To the extent we mention Dred Scott to our children, we say it was about “citizenship”.

    Citizenship? Lincoln had it right – he said Dred Scott corruption was to make blacks into property (non-human) and “nothing but property”. Lincoln knew what he was talking about.

    Lincoln also pegged Buchanan for being part of this corruption. And he pegged Davis for being part of it. There is no known evidence that Buchanan participated with the Dred Scott “deciders” on the Court, but there is no question Buchanan tried to validate and give support to the most corrupt decision in US history. All Buchanan’s actions are consistent with his participation and knowledge of the decision before it was announced.

    Some say, well Buchanan was just trying to keep the peace. Actually Jefferson Davis said that if Dred Scott had gone the OTHER way, if the Court had ruled slavery was wrong, the South would have stopped slavery. I kid you not – -go read his book, that is what the man said. Davis wrote that the whole nation was going to abide by Dred Scott decision, no matter what it was! Funny stuff. The truth was, Davis, Buchanan, and slave power had arranged for this corruption.

    So by Davis own logic, Dred Scott corruption was the deciding factor . Anyway, Buchanan went along (and probably was in on it before it was announced). That alone makes him the worst president in US history.

    Of course Buchanan also supported the Lecompton corruption — an absurdity so foul, even Stephen A Douglas was offended by it. Thugs had created their own “government” in Lecompton and announced their new state would be a slave state. The absurdity of this is revealed when later, in a real election, slavery was rejected 98% to 2%. Kansas was probably the most anti-slavery place on earth, yet Southern thugs (that’s what they were) had tried to distort, lie, and kill, to spread their slavery there.

    Buchanan was part of that too.

    Buchanan could have stood up AT ANY TIME –he could have announced, as Lincoln did, that it was illegally and fraudulently decided, that it was vile, repugnant, over reaching, and corrupt. That it was a tool by slavers to force the spread of slavery by deception because they could not spread slavery by honorable means (as if that’s possible).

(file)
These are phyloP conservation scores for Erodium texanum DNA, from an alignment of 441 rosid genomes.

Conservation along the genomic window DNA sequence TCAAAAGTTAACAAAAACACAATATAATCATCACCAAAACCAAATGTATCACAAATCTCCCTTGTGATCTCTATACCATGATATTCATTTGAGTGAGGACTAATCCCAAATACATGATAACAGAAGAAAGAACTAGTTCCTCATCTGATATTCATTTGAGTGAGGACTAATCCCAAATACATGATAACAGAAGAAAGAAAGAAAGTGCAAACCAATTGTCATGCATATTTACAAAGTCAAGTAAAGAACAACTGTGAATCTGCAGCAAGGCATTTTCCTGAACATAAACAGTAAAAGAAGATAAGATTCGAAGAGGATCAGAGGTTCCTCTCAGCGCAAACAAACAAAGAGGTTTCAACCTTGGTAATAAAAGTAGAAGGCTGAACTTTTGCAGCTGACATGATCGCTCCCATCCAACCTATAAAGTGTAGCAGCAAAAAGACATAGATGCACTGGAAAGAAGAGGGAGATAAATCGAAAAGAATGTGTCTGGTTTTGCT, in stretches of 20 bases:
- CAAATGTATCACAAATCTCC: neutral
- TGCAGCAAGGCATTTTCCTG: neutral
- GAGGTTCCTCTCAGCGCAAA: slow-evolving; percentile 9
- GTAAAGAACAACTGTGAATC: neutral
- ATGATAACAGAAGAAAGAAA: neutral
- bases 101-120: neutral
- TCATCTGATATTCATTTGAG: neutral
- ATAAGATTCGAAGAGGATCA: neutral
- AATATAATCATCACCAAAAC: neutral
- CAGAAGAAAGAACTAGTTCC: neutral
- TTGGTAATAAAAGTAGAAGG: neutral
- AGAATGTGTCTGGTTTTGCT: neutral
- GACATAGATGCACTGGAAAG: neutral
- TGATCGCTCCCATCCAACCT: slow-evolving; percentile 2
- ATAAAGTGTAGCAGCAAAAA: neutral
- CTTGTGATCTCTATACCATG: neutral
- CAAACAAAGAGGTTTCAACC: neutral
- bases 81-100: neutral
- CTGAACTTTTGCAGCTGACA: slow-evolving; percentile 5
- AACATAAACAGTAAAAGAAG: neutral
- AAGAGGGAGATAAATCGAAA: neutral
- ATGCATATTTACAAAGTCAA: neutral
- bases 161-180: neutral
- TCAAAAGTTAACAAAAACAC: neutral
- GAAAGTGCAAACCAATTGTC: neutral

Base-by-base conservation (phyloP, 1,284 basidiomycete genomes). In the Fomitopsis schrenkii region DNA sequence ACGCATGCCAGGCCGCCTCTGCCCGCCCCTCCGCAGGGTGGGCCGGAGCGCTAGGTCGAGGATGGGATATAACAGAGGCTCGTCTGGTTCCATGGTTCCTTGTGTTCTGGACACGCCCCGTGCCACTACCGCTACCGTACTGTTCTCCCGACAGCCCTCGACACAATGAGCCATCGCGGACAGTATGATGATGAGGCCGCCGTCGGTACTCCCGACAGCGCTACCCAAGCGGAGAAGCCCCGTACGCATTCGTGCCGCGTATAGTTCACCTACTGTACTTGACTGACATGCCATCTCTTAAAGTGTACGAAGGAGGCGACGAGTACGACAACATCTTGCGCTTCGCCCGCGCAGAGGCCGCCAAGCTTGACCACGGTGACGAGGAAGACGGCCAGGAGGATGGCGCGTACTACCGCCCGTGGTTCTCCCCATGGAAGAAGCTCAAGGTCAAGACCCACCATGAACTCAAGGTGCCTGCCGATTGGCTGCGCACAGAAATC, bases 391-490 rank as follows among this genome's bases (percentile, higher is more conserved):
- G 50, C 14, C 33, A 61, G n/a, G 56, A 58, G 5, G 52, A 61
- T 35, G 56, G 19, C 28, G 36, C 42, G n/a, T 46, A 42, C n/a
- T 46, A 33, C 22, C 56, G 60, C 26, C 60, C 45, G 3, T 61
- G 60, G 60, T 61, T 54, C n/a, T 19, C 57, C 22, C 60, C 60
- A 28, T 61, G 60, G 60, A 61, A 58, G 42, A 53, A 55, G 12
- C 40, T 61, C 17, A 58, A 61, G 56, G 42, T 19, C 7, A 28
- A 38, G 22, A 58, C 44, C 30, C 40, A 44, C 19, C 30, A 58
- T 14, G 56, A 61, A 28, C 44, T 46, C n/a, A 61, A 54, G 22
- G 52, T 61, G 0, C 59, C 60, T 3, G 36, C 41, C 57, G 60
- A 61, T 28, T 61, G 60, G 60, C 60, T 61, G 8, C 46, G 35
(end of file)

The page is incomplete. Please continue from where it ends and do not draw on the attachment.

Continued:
Buchannan could have done the same thing to Lecompton debacle. Buchanan went along with both, enthusiastically. Both these things were greasing the skids for the Civil War, and both were opportunities to stand up and make a difference. Buchanan not only backed the wrong horse, he fed it, enouraged it, and was the lackey of the owner.

  2. Mike Stone, Peterborough, England January 20, 2015 / 2:26 pm

    Interesting to speculate on how they’d be regarded had they held office the other way round.

    As a Democrat, Johnson would no doubt have been proslavery, but he would have supported the Homestead Act (a pet project of his) which would have improved the Democrats’ chances in 1860.

    Had Lincoln won, Johnson would have been fiercely anti-secession, and I could imagine him sending troops into South Carolina when it seceded, ie before the Confederate Army was properly organised. Could have shortened the war.

    As for Buchanan, had be been President after Lincoln, he was a Northerner and would have no particular reason to favour the South, so he probably wouldn’t have collided with Congress the way Johnson did. In short, they might both be quite well remembered. Timing is all..